Evil angel alien beings. I mean…isn’t that completely awesome?

Try it. Betcha like it.

Conference Sticky Topic of Interest: Does Social Media Matter?

While attending the COFW – Central Ohio Fiction Writer’s Conference early this month, I had the pleasure of meeting some amazing people. Many are aspiring authors like me. Some were very well seasoned writers, best sellers even. I met editors and agents and the nicest lady ever born from the Publishers Weekly blog. During a Q&A session where the industry professionals played the role of panel, the audience had some great questions. I liked this one (and plan to share a few more in the days to come)….

Does social media really matter?

I watched them shift in their seats. They looked at one another. They passed the microphone around saying things that didn’t match their body language. From this I gathered social media is a sticky topic. There is the obvious problem with having nudey college pics and drunken college brawl mug shots to bite your career as a children’s author in the butt. Also, something I touched on earlier, maybe a past self pub endeavor that hit the toilet.  Bottom line: If you have nasty stuff online with your name on it, it’ll hurt you. On this, they all agreed.  But, you can always change your name.

Part 2 to the question:

Okay, but will you still want us if we don’t blog or twitter or otherwise clog up the social media circuit with our quick wit and irresistible charm?

Yeah. If your story rocks their socks, they’ll work with you on the social media front.

Part Three (Yes. it’s a complicated question & everyone had a follow up): But does it help?

Yeah. It helps.

The first thing they’re going to do after they realize they love your manuscript is tap your name into google. If you don’t come up they’re gonna rub their chin and wonder why? Social media is a sign of the times. While they won’t say ‘no’ based on this, it will make them wonder what you’re waiting for. Branding your self BEFORE you sell will help you sell bigger and this is still a business. Selling equals good.

Some on the panel warned not to “over do it” claiming they want you writing not tweeting all day. Legit. Okay. But what if you can do both? I say go for it. They didn’t. Julie said it. I love social media and enjoy the connection. I tweet while writing, editing, reading, anytime my mind wanders, I shoot out a tweet, crack my knuckles, stretch my neck, you know, then back to work.

Here’s the thing. The Harlequin rep told us Harlequin provides their new authors with social media training. Now all of you who just nodded approvingly that someone will teach you when its time….wait a second. What does that say about social media? It IS important. If it wasn’t why would a publisher waste time and money on training authors in it? Exactly.

Final thoughts from me:

  • Social media is ever present. People use it. People buy books. You should be using it to meet those people.
  • It is free. Free advertising, branding, meeting readers. Free. Free. Free. Why are you still waiting? It’s FREE.
  • I’m reading more and more agent blogs where the agent brags on their big score at finding a new author for their payroll who has mega-superstar-Klout. Making a niche for yourself online is brilliant. Market yourself now before you’re selling something. Get to know readers. Get to know the industry. Don’t miss out on ANY opportunity. They next letter in the slush might be from someone writing your genre who took advantage.

 

Can You Come Back From Self Publishing?

Last weekend, I had the opportunity to attend a fabulous writers conference in Columbus, Ohio. It was my second trip there and I’m already making plans to return. If you are in driving distance, I highly recommend you attend in 2012. If you love YA as I do, you REALLY want to get there as the fabulousness that is Simone Elkeles will be in attendance as well *squeeee*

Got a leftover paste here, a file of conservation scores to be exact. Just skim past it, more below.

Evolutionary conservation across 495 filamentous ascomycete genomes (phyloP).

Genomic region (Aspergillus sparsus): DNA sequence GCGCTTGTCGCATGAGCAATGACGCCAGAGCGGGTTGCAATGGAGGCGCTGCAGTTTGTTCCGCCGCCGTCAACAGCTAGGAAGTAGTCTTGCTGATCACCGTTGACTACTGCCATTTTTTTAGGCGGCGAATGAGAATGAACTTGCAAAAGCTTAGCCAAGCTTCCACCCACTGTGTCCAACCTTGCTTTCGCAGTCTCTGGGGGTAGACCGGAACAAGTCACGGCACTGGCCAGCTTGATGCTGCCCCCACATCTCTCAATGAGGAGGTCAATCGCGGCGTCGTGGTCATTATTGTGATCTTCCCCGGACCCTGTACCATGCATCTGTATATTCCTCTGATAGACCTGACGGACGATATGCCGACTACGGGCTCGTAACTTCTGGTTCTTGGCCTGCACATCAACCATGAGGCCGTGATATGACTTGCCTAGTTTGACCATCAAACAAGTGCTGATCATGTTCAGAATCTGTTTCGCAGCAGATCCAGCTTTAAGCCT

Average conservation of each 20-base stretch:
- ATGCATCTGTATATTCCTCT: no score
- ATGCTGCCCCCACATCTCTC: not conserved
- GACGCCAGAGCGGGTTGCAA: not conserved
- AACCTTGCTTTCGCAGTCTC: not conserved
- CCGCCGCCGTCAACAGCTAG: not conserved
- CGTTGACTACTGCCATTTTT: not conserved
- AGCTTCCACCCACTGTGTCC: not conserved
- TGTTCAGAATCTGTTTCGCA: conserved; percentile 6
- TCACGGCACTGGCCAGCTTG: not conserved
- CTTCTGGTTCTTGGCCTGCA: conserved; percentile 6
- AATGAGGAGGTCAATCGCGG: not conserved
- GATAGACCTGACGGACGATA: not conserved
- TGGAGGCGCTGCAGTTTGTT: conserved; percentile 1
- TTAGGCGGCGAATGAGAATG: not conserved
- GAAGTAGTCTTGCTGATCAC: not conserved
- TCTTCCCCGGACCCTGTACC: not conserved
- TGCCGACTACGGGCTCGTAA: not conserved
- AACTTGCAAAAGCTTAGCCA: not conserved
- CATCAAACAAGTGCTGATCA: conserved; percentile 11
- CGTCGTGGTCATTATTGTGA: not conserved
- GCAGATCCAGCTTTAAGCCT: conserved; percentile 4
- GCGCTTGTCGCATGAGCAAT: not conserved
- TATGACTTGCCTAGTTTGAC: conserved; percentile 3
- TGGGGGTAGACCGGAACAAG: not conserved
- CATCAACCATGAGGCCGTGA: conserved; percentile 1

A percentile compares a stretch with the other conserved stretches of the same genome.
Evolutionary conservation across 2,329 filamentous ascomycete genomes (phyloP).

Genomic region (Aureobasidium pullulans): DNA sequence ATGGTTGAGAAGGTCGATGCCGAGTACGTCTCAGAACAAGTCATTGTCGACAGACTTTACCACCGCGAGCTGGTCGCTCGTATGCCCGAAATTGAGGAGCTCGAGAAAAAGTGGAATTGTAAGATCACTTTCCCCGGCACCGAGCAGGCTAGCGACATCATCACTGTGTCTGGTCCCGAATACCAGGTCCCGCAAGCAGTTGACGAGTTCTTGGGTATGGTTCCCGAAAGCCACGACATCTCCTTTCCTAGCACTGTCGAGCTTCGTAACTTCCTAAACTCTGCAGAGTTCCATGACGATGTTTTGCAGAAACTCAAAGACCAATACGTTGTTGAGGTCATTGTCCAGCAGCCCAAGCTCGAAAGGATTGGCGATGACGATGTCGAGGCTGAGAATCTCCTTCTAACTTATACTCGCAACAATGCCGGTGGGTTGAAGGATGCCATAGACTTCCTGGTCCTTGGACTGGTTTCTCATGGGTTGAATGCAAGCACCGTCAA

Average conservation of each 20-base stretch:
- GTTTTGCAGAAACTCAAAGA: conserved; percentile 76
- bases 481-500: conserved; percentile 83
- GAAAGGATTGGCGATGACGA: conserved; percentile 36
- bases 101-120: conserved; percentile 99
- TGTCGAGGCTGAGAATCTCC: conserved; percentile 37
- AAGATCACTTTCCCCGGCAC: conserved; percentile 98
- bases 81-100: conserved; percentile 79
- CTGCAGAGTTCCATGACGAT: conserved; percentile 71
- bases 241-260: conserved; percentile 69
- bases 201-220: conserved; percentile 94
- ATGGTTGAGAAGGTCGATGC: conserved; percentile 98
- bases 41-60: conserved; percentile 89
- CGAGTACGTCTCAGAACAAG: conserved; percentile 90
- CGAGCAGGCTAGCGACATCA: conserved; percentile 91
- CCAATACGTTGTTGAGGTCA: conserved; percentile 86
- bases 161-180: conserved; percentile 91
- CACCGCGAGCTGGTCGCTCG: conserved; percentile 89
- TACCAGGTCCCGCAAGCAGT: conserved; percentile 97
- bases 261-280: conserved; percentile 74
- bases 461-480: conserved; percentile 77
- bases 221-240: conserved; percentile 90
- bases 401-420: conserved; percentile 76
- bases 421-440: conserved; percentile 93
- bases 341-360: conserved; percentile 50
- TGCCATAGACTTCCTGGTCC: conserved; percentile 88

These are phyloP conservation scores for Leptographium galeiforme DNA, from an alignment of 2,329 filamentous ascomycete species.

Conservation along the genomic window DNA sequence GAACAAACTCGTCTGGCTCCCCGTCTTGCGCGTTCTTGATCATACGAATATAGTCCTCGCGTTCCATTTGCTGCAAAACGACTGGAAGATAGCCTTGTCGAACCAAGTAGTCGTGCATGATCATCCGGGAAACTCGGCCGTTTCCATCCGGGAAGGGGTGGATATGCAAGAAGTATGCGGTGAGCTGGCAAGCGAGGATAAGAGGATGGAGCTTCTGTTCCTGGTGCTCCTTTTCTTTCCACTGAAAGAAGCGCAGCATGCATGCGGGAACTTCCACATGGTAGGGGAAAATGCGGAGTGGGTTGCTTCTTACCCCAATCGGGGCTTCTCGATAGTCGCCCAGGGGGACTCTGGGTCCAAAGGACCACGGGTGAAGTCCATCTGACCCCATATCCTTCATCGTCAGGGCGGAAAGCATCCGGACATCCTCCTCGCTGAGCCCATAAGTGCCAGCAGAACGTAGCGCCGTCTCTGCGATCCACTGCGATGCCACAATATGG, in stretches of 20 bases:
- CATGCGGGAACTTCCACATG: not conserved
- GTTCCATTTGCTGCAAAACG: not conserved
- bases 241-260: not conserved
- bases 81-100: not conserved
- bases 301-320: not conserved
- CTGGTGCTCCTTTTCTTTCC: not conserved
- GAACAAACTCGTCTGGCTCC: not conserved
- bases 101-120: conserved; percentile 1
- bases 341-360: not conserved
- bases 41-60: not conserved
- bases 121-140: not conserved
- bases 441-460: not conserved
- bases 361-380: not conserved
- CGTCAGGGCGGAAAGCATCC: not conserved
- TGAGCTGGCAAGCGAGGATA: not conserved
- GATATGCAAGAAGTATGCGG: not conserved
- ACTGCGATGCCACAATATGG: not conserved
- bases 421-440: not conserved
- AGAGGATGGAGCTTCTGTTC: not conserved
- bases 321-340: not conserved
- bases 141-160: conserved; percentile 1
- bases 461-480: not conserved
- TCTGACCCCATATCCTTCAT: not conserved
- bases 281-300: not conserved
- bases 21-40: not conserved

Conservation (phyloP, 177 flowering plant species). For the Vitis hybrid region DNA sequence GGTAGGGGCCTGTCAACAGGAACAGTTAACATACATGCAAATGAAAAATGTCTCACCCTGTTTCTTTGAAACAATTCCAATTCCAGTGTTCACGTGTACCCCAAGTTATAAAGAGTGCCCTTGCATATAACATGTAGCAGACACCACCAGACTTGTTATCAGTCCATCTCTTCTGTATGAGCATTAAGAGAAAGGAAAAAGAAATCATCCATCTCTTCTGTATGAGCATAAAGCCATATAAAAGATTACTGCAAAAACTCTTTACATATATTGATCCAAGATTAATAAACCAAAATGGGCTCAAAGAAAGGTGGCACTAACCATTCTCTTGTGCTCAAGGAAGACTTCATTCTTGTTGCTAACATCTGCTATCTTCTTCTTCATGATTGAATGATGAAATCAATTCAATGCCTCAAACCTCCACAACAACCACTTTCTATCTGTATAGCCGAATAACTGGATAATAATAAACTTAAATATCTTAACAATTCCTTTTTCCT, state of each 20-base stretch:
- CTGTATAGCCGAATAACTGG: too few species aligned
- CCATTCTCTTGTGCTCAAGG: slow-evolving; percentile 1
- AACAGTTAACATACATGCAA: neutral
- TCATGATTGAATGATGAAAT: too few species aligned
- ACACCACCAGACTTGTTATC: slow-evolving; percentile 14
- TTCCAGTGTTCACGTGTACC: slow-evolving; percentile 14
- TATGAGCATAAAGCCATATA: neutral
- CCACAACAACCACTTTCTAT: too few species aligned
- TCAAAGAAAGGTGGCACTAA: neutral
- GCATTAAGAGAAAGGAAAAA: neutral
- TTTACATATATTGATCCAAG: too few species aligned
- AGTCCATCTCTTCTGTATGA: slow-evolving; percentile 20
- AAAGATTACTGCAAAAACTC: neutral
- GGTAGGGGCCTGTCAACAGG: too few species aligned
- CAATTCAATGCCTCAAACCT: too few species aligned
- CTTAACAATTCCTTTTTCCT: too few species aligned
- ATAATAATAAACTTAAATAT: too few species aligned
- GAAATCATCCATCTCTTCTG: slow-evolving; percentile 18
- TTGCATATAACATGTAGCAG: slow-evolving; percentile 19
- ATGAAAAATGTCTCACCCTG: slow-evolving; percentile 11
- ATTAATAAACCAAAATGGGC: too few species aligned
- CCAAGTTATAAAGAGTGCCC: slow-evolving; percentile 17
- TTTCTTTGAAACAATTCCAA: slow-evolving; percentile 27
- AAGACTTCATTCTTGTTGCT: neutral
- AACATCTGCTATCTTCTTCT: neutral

The conference kicked off Friday night with what every writer wants: A Q&A session with editors and agents. Let me tell you, the audience of writers had lots of questions. Top concern of the evening: What if I e-publish? or e-published in the past and it failed? Does that matter to you?

The resounding murmur told me, they didn’t love it. BUT as each member of the panel answered for themselves, they said – ultimately- if they love what you’ve sent them- and know they can sell it- they will work with any past publishing attempts that failed. The panel members said their first concern is your query, then your pages. If they want to sell it for you, they will. That’s the good news. Bottom line: you can go on to have a traditional publishing career IF you want to, even after a self publishing failure. With that said, I want to point out that more and more agents are eagerly representing authors with a good self publishing experience.

The other side of this is for those writers who self published a tome of yuk. Hey, we all think our first novel is the shiz-net. We send off those queries blissfully certain it’s the next BIG thing. Sadly, our first novel is normally nothing more than experience to build on and fuel to push us forward. But some writers, unwilling to be swayed by rejection, self published those novels or others like them, without really knowing all the rules and understanding the industry. As a result they sold 10 copies, one to each of their parents, grandparents, themself, and then they bought the others too and gave them as Christmas gifts, In those cases, more than one member of the weekend panel said “you can always change your name.” Ouch.

What to take away from this: If you choose to self publish, do it big. Make sure it is AWESOMESAUCE, read by betas, critiqued by as many as possible, polished to a reflective state. Then, prepare a marketing plan to push that baby into selllllll mode. I mean, you wrote a novel, now make it dance for you! Don’t just drop it and hope people find it and buy a copy. And if you are one of the many many many who are disappointed with a previous self pub, know it isn’t your defining moment. You can take it down. You can still change your path. Its never too late to either self pub again with all you know, or try the traditional route. The future – as always- is what YOU make of it. Decide what YOU want and shoot for it.

And remember, if you fall on your head, you can always change your name. LOL